Right-wing populist movements have constructed broadly accepted myths, however, that blur historical reality and shift the responsibility for the refugee and immigration crisis away from Europe, and particularly its ruling elites, and place it on the peoples of Africa and Asia. They, like their allies in the U.S., play to the fears among the so-called non-immigrant “white” population that their lives and livelihoods are collapsing because of the “barbarian” threat from the South. It is not only an alleged threat to living standards; the threat is described in more apocalyptic terms, as a potential destruction of the entire “way of life” of white Europeans. Thus, whether in Hungary, Switzerland, France or Poland, we hear an ongoing chorus of voices that cry out to place restrictions on populations that cannot be absorbed.
The answer: the “Wall.” But we should be clear that the “Wall” for the right-wing populist movements, whether in the U.S. or Europe, or for that matter, in Israel (and the occupied territories), is not necessarily or mainly a specific fixture. It is, rather, permission to criminalize those alleged illegitimate populations that are being portrayed as polluting the bloodline of the respective countries. While there may be a specific fixture, e.g., a high wall or impassible barbed wire fences, what is more important is the ability to apprehend those deemed unacceptable; to crush cultural and religious manifestations of the supposed illegitimate populations; to place restrictions on the entrance of such population, as well as the duration of their stay; to increase surveillance of suspect populations; and, in some cases, to create or permit paramilitary formations in order to discipline/intimidate the suspect populations.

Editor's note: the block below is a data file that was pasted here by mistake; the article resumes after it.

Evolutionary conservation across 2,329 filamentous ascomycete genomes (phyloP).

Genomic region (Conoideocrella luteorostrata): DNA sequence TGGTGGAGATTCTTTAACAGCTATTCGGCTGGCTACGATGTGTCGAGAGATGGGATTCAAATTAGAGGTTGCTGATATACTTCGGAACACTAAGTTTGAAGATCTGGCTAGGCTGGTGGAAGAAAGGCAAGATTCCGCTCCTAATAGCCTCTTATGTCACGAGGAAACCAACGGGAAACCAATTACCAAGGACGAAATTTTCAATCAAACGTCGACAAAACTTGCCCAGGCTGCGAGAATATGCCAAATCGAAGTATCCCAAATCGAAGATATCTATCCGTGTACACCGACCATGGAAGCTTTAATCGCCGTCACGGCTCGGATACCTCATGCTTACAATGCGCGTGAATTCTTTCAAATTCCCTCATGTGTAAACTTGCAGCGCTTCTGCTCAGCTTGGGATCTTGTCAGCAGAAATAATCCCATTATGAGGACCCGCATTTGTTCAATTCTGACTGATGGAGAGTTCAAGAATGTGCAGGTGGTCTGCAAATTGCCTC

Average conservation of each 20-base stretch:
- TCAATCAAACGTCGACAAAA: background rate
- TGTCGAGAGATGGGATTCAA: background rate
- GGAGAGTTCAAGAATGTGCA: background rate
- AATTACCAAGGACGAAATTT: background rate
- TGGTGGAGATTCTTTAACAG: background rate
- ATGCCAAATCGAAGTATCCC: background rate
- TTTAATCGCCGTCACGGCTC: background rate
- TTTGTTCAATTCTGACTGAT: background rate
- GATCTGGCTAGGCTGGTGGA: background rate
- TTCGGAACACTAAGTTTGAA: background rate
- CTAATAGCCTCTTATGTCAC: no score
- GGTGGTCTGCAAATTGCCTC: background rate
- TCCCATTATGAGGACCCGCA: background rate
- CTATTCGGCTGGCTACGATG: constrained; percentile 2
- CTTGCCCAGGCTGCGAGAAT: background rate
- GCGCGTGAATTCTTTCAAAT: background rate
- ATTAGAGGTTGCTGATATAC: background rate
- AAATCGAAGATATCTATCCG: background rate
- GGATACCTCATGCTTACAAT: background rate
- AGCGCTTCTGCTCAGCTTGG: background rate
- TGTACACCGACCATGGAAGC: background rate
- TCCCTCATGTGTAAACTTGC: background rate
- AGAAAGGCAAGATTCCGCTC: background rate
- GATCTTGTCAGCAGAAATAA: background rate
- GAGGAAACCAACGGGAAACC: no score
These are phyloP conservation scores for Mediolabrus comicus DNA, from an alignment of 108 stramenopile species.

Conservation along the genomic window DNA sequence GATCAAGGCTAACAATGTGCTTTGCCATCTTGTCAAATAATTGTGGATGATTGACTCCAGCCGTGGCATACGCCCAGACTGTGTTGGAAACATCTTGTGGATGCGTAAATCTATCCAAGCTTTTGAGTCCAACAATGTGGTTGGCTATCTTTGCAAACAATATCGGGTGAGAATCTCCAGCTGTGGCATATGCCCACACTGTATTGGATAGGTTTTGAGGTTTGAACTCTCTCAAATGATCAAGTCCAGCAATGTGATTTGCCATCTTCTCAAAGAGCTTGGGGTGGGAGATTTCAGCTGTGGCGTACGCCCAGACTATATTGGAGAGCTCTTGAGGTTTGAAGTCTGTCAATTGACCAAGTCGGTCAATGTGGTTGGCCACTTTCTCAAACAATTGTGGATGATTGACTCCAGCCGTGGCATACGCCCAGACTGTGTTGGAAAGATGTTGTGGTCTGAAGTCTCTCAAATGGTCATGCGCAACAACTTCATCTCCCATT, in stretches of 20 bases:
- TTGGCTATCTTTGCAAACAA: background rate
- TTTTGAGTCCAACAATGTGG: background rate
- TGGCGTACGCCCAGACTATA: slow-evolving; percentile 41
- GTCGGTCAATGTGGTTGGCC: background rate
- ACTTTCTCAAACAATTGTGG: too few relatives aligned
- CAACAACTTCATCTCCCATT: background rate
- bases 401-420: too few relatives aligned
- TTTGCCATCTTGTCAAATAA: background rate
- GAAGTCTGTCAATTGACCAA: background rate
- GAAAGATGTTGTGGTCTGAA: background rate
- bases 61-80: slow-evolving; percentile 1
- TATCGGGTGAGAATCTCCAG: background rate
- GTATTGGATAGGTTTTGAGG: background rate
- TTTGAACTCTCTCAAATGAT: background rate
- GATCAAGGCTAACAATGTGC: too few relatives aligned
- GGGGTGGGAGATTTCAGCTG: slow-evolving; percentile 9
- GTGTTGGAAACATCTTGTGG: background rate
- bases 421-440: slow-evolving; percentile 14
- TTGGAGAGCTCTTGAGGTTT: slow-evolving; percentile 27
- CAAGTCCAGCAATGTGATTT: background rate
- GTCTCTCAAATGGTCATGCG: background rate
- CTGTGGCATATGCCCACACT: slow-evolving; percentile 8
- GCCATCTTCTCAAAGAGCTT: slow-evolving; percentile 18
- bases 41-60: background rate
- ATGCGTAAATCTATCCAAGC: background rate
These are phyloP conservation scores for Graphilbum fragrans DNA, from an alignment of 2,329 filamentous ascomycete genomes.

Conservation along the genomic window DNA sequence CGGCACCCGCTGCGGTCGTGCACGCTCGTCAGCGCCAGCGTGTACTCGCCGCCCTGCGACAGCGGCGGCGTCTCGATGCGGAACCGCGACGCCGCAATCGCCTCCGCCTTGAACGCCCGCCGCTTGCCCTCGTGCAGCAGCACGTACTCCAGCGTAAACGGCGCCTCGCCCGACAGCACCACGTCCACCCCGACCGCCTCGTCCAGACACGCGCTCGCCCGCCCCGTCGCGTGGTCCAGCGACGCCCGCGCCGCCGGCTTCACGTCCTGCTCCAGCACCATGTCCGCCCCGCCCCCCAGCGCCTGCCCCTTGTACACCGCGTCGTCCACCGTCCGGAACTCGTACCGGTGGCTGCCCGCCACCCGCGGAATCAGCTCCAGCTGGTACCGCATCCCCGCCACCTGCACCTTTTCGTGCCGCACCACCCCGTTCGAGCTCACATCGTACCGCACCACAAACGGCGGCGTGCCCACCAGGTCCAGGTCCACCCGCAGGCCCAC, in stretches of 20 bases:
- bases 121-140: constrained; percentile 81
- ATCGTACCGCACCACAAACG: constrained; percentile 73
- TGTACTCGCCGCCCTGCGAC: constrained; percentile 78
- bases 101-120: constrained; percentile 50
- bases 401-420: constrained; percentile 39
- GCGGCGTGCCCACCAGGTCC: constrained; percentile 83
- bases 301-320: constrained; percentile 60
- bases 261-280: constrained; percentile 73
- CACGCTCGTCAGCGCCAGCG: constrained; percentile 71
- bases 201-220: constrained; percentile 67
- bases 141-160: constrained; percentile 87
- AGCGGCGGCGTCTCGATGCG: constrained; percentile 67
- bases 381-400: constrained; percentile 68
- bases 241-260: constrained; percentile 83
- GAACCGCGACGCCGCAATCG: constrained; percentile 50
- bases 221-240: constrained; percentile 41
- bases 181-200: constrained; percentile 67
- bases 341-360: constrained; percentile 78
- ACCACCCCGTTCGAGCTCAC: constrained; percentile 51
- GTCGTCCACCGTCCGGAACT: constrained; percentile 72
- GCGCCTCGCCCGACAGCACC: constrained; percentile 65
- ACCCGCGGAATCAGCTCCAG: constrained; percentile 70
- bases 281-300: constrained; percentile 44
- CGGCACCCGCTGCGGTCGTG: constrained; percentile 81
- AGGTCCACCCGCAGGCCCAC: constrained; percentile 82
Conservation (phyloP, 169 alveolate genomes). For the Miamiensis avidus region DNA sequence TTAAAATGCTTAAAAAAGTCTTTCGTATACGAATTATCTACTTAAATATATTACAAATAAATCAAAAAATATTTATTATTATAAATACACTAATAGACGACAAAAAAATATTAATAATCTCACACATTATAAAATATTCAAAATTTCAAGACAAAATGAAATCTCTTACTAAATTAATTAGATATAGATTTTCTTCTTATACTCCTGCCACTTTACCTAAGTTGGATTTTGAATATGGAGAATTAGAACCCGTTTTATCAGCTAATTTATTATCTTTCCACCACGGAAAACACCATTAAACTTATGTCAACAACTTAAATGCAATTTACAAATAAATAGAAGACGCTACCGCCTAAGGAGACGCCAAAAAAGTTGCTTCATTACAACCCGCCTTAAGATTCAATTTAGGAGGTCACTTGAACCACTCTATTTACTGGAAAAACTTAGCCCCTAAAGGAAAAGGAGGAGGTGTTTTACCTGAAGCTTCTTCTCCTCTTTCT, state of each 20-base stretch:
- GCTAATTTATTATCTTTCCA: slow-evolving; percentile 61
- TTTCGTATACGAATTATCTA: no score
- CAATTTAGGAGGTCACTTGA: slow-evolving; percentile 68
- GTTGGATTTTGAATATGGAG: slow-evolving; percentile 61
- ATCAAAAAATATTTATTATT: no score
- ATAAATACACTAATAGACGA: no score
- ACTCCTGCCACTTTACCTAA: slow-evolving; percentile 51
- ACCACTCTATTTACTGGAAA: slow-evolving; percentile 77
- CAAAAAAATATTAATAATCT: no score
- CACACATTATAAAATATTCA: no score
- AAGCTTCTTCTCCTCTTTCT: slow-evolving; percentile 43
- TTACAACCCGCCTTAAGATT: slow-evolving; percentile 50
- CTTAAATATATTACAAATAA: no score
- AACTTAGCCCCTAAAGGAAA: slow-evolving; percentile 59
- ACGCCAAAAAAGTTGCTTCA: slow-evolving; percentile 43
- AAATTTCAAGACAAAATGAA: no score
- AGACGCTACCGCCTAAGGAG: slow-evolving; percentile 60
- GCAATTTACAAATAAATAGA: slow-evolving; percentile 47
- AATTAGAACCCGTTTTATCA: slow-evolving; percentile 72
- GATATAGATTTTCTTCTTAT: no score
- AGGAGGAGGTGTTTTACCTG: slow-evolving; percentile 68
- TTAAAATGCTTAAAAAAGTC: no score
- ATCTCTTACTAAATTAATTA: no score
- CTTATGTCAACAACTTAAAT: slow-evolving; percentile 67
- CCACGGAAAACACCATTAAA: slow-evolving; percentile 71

As a result, the debate over the “Wall” must be a debate about race. And, in the U.S., it must also be a debate about the legacy and ramifications of U.S. foreign policy, which is deeply entwined with matters of race. The debate cannot and should not be framed in terms of open-borders vs. border restrictions. It is a debate about race, history and regional hegemony.
What do we mean by history and regional hegemony? The bulk of the population of the U.S. has remained silent since the 19th century when the U.S. expanded westward and annexed northern Mexico and the lands of the First Nations. It remained silent when Hawaii was seized. It remained silent when Puerto Rico, Guam and the Philippines were grabbed. It remained silent in the face of invasions of Haiti, the Dominican Republic and Nicaragua. It remained silent when the U.S. supported one dictator after another in Latin America. It did not object to the U.S. intervention in Salvadoran Civil War and went completely blank on the genocidal war in Guatemala, supported by the U.S. government. And, although there was some opposition to the U.S. support of the contras in Nicaragua, the attitude of too many of us has been simply: If no U.S. troops are dying then there is no problem.
Migration to the U.S. from Central America and Mexico is qualitatively different from migration to the U.S. from Europe because it represents populations that were the recipients of horrendous U.S. policies since, at least, the U.S. annexation of Texas, and the subsequent U.S. war of aggression against Mexico. Yet, with the exception of various immigrant rights groups in the U.S., we are not permitted to have this discussion about U.S. foreign policy because it is portrayed as allegedly “anti-American.”
In both Europe and the U.S., we must transform the discussion about the “Wall” into a discussion about repair and accountability. The discussion must focus on why people are migrating and what role we, in this case those of us in the U.S., have in why they migrated in the first place. We must also force ourselves to remember that refugee and migrant populations are not a new phenomenon in the history of the world. Moreover, in the current moment, with the combination of an environmental catastrophe — largely generated by nations of the global North — and a neoliberal economic system that has been destroying whole economies, plus wars that are frequently fueled by nefarious forces in the Global North, the refugee and migrant crisis will not only refuse to diminish, but will more than likely increase.
The task for those believing in justice, then, is to take the crisis on directly and not fall prey to evasion or ignorance.